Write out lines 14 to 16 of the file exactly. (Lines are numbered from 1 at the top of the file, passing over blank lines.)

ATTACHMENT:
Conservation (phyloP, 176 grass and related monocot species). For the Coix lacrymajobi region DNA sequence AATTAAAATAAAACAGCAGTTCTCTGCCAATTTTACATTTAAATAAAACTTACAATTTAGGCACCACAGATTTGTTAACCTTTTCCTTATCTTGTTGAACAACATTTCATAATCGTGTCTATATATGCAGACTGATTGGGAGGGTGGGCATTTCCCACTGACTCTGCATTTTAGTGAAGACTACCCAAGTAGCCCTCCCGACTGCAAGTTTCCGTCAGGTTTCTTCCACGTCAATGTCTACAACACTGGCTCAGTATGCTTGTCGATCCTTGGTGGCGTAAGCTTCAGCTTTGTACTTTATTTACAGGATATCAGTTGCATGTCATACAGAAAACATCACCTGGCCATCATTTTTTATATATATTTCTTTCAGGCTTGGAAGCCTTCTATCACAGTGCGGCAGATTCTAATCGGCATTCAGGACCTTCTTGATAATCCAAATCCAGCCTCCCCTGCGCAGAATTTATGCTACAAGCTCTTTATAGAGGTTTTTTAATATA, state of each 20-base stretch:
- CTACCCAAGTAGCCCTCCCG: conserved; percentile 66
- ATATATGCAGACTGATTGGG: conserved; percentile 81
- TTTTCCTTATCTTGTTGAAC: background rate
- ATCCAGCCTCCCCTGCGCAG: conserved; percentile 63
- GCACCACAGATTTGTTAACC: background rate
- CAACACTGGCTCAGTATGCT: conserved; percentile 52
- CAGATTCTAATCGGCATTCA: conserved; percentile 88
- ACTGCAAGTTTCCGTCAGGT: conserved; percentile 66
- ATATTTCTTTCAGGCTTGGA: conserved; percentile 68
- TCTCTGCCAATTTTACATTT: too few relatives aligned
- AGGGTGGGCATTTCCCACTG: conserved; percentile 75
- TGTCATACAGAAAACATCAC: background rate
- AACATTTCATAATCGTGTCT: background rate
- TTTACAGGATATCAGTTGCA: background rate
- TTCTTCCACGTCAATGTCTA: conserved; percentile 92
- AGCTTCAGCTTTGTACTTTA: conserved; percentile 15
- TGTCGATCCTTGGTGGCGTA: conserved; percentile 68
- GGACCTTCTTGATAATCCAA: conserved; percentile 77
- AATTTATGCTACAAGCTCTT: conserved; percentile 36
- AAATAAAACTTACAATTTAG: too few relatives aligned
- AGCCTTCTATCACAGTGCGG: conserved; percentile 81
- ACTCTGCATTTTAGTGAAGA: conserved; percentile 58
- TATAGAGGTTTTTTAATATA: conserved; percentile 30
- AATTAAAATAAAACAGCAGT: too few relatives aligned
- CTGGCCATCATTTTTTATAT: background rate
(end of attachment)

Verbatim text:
- AACATTTCATAATCGTGTCT: background rate
- TTTACAGGATATCAGTTGCA: background rate
- TTCTTCCACGTCAATGTCTA: conserved; percentile 92